Before I brief the challenges and inconveniences of traveling by “motorbike,” I want to say that I really am enjoying this new commuting experience. I just wish that I could capture some of the things that I see while riding my bike but hey, some things just have to be experienced, right?
Every morning on my way to school, there are loads of Thai/Burmese people crammed into dump trucks and pick-up trucks headed to the day’s work. Many of them with clay-like sun protection rubbed all over their faces in a way that resembles tribal paint. Also, I can’t figure out if there is a minimum age for driving here. I see little kids driving 3 or 4 deep all the time. I pass by some beautiful grazing cows and water buffalo on many occasions. Specifically by school, there is a field of tall palm trees with cows that graze throughout them and that is a stunning landscape . There are so many different beautiful trees and flowers here too. Driving by Big Buddha is a comforting pleasure (a giant Buddha statue on the side of the mountain). Having the wind in your face is nice about 65% of the time. And then there are those sleepy mornings and evenings when the thought of driving a motorbike is exhausting. Also, within that 35% of dissatisfaction are the frequent bugs and occasional rain that are inevitable. Rainy season is May through November, so having a poncho onboard is key (Thank you, Melissa ). Sneezing is a bit awkward with a helmet on and no hands to “cover your mouth” as we are taught in the U.S.
Styling my hair is fruitless since the helmet changes everything. And while riding, there are usually times when seemingly hundreds of little sand pieces or small bugs smack me everywhere that I am not covered with clothing. And that feels like hundreds of simultaneous mosquito bites. Other times, a giant bug runs into you. One friend of mine got hit by what felt like a “flying giant spider,” hahaha. The bugs here are crazy big. The flies are the size of bumble bees; sometimes they even seem larger. The rain doesn’t feel wonderful, mostly when you are driving against the wind though. And you can feel it through your poncho.
I must look so silly on my bike. Often my helmet is falling sideways; I am picking at my ear (because the chin strap is flapping and smacking my ear); or I am rubbing my chest and arms where the bugs and sand have hit me. Oh and one tip- don’t blow a bubble with your gum while driving (I didn’t try this, just saying).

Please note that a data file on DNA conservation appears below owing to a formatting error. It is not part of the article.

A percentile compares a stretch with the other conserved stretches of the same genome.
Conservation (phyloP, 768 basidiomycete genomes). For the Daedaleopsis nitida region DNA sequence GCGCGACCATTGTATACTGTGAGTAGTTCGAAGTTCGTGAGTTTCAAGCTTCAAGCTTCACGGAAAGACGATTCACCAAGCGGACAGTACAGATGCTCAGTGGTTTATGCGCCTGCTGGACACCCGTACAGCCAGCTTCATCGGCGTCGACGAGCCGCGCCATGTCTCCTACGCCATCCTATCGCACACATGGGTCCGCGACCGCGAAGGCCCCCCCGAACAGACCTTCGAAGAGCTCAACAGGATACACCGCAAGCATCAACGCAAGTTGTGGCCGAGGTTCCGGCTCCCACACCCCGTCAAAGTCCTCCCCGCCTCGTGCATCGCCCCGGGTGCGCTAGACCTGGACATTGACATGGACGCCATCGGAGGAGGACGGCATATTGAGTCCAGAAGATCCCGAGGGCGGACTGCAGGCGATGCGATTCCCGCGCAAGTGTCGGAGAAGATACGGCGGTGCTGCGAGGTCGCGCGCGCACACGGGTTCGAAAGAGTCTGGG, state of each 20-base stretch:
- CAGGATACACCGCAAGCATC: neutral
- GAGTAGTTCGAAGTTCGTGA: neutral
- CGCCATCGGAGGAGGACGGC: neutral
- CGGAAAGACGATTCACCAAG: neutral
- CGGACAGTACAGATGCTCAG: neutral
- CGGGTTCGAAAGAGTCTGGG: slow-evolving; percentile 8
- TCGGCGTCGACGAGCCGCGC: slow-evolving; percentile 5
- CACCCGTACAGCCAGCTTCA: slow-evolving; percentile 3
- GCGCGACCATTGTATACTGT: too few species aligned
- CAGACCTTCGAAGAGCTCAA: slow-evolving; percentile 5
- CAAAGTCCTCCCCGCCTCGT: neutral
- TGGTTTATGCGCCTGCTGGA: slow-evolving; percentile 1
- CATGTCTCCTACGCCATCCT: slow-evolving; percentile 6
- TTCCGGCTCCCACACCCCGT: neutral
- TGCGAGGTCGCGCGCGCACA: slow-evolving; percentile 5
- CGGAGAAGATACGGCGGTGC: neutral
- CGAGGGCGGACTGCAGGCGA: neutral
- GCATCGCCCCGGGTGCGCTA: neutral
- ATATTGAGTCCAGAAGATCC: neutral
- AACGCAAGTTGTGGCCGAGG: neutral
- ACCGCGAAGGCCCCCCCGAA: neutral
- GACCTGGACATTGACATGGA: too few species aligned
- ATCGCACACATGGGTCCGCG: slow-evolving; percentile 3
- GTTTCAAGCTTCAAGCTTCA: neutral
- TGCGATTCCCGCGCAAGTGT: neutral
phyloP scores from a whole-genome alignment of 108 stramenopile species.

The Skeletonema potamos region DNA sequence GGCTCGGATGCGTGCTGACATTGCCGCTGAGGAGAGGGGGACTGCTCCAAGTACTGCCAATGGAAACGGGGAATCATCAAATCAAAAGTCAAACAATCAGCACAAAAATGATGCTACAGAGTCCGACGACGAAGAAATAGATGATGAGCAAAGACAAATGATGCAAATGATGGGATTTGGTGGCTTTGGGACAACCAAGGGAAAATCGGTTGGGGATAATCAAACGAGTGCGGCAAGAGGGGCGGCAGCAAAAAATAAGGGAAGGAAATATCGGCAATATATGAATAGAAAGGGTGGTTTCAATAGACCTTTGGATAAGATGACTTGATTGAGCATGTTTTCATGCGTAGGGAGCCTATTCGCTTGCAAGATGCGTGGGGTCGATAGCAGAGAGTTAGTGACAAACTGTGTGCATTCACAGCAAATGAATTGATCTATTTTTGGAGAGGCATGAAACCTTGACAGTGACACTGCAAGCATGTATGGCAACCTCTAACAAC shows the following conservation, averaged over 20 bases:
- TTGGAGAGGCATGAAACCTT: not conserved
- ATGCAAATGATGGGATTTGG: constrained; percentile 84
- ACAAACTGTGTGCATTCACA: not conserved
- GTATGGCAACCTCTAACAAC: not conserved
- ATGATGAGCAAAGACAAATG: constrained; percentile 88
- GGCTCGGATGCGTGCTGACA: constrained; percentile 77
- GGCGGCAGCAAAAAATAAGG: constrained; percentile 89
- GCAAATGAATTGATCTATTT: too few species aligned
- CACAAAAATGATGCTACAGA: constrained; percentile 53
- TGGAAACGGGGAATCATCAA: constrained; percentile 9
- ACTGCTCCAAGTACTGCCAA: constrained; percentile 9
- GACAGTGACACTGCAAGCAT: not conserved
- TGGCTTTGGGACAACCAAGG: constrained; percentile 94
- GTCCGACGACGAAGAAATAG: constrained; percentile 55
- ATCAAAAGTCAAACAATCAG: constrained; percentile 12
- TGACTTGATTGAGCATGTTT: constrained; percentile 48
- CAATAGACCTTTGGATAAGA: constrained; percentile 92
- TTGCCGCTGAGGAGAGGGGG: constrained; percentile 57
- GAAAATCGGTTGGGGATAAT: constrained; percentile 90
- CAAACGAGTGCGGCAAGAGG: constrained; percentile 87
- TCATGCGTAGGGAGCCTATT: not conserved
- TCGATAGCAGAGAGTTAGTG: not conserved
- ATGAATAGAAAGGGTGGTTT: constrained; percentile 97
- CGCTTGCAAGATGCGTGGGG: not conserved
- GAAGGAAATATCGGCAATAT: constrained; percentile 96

Given the lawless nature here, sidewalks are not off limits; nor are running red lights and driving on the wrong side of the road to avoid inconvenient u-turns. These aspects make driving a motorbike really fun . The signs here are funny too. They look completely wrong as far as what the road actually does. The police often set up road blocks to pull over foreigners and middle aged Thai people (they target those that have money) to request a license or write you a no-helmet ticket. Anything that they pull you over for is 500 Baht. I was able to get out of a ticket for not having my license on me somehow. Although the policeman told me in a way so that his peers would not see that he was releasing me without taking payment. I think that because I spoke just a small amount of Thai to him, he let me go. To say “I don’t have money” is “Mai me tong.”
The stray dogs….. they chased me for a few weeks. It was pretty terrifying but for some reason, this has slowed down for now. There was a point when I knew which dogs by which shops were the ones that chased me and I became anxious before driving past these shops. They have never bitten me but they are close enough during their barking chase that they could have. I think avoiding eye contact with them (similar to the police) helps.. haha. Imagine the grungiest looking pup and that is what the wild dogs look like here.
Above all, motorbikes are fun and convenient . But I kind of miss walking everywhere (like in Bangkok and Singapore) and I will enjoy having a car again at some point . The only thing that makes me really miss driving a car is the 3 accidents that I got in over the last week. Nothing too bad but a sprained ankle and toe that are stopping me from enjoying many of the outdoor activities here. And going to the hospital everyday or so to have them scrape/clean your wounds because apparently the humidity delays the healing process and often results in gangrene is also a bit of a challenge. But hey, free tattoos from Thailand.